Maintenance of Neepawa Riverside Cemetery a grave responsibility

·5 min read

NEEPAWA— Upgrades are underway to beautify Riverside Cemetery in the Town of Neepawa after perpetual care of individual graves was phased out in favour of enhanced care for the space as a whole.

The Riverside Cemetery transitioned away from perpetual care and the maintenance of permanent flowers at individual graves in favour of increased care for the graveyard as a whole, said Manager of Operations Denis Saquet.

“We still have a number of features to keep care off,” Saquet said. “It gives family members and passersby the opportunity to come in and visit old loved ones and family friends.”

From 1955 to 1994 Neepawa bylaws indicated perpetual care funds were used for the “annual upkeep and care of Riverside Cemetery.”

At a town council meeting regarding the Riverside Cemetery in June 2018 a conversation took place regarding the financial responsibility of maintaining “perpetual flowers,” and the program was ruled to no longer be financially viable.

At the time there were 3,809 graves with pre-paid flowers and 3,650 dozen flowers were ordered for 2018, for a total cost was $11,136.15.

The presentation added the cost of flowers does not include labour and had risen from a $5 one-time fee in 1955 to a $1,500 one-time fee in 2017.

The cemetery faced a deficit of $93,200 due to these rising expenses.

The bylaw ending perpetual care with the flower option was enacted in the spring of 2018 with perpetual care officially coming to an end in 2020.

Saquet noted these changes have allowed the cemetery to practice enhanced care, allowing them to better maintain the space as a whole.

Once the flowers were removed, they began work on the entire property, Saquet said, including levelling and re-manicuring the lawn, and the introduction of new tree features.

“We have at least a dozen different species of trees here now, just to try and mitigate the issues of invasive species coming in, some that are more drought-tolerant and just give a whole new look to it,” Saquet said. “In 10-years I hope to have our mini-canopies developing. It will appear like our beautiful residential streets where we have those canopies over our streets.”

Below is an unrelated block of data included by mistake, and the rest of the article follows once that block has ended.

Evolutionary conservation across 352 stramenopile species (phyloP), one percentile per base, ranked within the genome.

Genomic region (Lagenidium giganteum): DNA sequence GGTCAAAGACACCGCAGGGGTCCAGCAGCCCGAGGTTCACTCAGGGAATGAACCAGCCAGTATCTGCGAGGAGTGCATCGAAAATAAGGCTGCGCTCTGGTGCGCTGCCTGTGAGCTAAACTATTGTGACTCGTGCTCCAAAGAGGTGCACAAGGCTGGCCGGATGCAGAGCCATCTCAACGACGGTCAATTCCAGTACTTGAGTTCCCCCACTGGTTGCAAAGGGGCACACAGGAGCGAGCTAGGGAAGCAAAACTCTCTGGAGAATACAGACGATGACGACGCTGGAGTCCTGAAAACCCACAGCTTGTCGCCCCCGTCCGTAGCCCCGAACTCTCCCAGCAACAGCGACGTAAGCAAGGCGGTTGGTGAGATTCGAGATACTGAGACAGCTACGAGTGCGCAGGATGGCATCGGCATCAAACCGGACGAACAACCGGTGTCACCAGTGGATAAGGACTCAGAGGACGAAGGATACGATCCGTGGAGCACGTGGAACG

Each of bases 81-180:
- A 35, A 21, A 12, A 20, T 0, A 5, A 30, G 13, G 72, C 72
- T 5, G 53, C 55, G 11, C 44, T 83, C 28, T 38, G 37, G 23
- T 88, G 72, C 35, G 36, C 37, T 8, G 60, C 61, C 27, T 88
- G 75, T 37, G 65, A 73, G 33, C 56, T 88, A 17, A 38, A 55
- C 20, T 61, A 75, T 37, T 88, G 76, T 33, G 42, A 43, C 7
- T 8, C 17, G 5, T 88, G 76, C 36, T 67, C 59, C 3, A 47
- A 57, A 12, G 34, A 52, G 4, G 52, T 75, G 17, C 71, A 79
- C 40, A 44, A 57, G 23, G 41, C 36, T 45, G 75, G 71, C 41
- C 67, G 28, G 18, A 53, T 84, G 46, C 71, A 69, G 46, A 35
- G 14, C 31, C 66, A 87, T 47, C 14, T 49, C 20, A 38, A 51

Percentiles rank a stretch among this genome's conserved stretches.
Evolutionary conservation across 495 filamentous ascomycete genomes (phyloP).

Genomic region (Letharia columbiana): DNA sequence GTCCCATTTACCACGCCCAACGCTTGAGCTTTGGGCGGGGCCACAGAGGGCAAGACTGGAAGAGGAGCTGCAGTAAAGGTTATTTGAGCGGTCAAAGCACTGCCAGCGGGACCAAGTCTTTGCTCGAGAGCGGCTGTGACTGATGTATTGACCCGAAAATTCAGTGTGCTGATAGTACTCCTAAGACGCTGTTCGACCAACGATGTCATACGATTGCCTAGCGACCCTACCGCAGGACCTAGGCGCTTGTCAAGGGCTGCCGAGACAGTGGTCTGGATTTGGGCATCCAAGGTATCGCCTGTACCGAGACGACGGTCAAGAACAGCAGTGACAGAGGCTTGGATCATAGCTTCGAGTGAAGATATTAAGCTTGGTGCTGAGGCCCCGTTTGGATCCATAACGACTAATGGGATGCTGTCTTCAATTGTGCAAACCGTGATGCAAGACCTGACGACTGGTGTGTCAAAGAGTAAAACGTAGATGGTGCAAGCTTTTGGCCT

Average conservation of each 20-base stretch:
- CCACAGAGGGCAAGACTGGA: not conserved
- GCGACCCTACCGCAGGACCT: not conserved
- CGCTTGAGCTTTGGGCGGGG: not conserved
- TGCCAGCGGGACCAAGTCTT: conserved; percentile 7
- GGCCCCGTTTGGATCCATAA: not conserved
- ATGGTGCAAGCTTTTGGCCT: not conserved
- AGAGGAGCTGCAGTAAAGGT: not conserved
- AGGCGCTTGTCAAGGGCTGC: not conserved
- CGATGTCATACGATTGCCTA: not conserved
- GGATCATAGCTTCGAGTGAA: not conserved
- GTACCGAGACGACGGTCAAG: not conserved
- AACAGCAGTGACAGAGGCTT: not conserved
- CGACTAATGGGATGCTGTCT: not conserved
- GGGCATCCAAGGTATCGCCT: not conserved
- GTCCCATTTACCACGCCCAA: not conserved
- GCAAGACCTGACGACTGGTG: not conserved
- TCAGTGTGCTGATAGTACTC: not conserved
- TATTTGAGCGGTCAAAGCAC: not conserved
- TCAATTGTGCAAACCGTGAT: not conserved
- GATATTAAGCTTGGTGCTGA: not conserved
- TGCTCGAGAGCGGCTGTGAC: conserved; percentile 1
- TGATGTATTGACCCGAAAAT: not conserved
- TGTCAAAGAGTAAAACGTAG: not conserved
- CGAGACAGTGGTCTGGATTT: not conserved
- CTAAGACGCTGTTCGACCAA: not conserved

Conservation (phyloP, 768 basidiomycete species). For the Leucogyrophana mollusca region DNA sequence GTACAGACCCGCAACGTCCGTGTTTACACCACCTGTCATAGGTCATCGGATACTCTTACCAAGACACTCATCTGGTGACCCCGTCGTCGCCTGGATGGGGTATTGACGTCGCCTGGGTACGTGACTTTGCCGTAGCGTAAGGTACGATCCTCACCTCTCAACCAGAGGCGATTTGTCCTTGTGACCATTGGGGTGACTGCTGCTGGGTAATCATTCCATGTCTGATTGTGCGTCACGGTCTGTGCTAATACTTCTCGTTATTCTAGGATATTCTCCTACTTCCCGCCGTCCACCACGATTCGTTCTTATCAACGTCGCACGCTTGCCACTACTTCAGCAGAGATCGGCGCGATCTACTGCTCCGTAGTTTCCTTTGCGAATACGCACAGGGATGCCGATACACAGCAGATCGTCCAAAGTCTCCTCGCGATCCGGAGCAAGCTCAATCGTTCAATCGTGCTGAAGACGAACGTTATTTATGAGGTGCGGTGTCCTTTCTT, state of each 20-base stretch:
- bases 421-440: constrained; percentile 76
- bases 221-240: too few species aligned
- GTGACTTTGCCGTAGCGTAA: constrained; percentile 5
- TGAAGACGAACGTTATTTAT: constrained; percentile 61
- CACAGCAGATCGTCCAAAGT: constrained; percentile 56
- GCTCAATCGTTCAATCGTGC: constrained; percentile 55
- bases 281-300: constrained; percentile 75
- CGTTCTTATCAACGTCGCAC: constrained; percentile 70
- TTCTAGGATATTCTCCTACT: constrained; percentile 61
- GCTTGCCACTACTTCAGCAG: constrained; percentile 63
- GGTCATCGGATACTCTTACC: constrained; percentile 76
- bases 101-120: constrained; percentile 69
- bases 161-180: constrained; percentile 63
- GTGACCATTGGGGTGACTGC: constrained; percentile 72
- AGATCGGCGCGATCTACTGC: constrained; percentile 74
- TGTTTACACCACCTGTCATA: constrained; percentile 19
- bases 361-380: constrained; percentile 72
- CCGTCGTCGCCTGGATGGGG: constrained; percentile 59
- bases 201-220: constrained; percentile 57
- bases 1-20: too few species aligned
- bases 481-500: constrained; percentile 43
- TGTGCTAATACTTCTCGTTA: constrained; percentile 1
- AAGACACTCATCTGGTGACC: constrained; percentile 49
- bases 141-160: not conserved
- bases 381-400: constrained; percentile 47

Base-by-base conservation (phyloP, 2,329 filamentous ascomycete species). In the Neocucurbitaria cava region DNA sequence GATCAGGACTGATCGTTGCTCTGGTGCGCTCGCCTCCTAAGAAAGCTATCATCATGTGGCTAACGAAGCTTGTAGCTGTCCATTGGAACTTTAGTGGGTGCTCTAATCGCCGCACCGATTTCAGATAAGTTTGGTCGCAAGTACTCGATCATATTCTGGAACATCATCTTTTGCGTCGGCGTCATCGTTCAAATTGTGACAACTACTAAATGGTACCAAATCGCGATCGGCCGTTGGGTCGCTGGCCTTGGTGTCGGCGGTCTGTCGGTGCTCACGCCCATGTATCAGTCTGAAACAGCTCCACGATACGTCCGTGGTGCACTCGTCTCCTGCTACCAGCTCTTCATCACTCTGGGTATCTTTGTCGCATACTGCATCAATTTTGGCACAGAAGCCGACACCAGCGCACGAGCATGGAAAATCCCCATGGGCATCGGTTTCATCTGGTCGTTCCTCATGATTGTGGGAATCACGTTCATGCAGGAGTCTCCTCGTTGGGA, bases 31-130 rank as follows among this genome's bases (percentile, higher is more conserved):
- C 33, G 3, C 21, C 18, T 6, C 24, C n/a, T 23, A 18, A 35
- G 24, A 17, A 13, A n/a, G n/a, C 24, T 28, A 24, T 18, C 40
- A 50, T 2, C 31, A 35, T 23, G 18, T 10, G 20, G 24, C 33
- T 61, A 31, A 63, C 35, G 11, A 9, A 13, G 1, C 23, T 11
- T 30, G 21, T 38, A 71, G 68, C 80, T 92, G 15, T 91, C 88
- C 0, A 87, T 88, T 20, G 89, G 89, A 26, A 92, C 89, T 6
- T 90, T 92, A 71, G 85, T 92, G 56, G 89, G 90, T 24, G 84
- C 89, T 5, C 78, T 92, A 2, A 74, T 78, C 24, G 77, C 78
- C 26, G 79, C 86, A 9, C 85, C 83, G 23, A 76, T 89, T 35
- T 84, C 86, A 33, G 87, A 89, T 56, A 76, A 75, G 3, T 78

He estimates that around 200 trees have been added to the cemetery as part of the re-landscaping.

There are also discussions regarding the creation of reflection seating areas, overlooks, additional flowers beds and a service pergola.

They already see many people entering the cemetery to enjoy the paved paths available and are considering expanding this system to add further paving.

Saquet expects it will be about a five-year transition for the cemetery to reach its full potential.

One of the silver linings of the pandemic is it forced operations to look at different ways to host funerals. This is being incorporated into future plans for the space with the creation of a planned pergola.

“Services could not be held in a traditional fashion so we’re looking at different means on how to accommodate families, especially ageing ones, whether it be radio broadcast services or giving social distancing so people can come,” Saquet said. “We’re trying to evolve the cemetery to accommodate some of these needs.”

Former Neepawa resident Lori Shaskin said she was disappointed to see the current state of the Riverside Cemetery.

She returns each year to pay respects to her parents Helen and Archie Woods, grandparents and other family members who were laid to rest in the space.

“It was quite disheartening to see the condition of the cemetery and the graves. I realize there has been a drought across Western Canada, but I don’t think that excuses the fact that a place like a cemetery still needs to do watering,” Shaskin said. “The grass was brown and there was a lot of weeds all over the graves and in some areas, the grass looked like it hadn’t been cut on a regular basis, the grass hadn’

Years ago the cemetery was a beautiful space because family members paid for perpetual care. Shaskin noted perpetual care was not a mandatory service and could be opted into by families on an individual basis.

“The reason they got rid of the perpetual care was financial— they said they could no longer afford to plant the flowers and continue with that aspect of care,” Shaskin said. “I felt that after being in the Brandon Cemetery, if they [Neepawa] weren’t going to continue with the perpetual care then I think it was really important to keep up the general maintenance of the cemetery in turns of watering and grooming.”

The town now takes care of 9,000 plots in place of the just over 3,000 that had been dedicated to perpetual care, said Mayor Blake McCutcheon.

“This way we’ve gone back to where we can represent the whole community.”

It was a tough decision to discontinue perpetual care, he said, but when presented with the financial costs of the commitment council was left with little choice.

Maintenance of the cemetery has been a challenge for the current council. Since 2018 the Town has faced historic flooding, a generational drought and the COVID-19 pandemic.

The five-year plan for the area has been impacted by the flood, drought and global health crisis, but McCutcheon expects to see the cemetery reach its full potential under the planned increased care for the space.

“It’s been two years of not moving forward as quickly as we thought we would,” McCutcheon said. “Once we get out weeds out, our grass in … This is going to be a gorgeous cemetery.”

» ckemp@brandonsun.com

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Chelsea Kemp, Local Journalism Initiative Reporter, Brandon Sun

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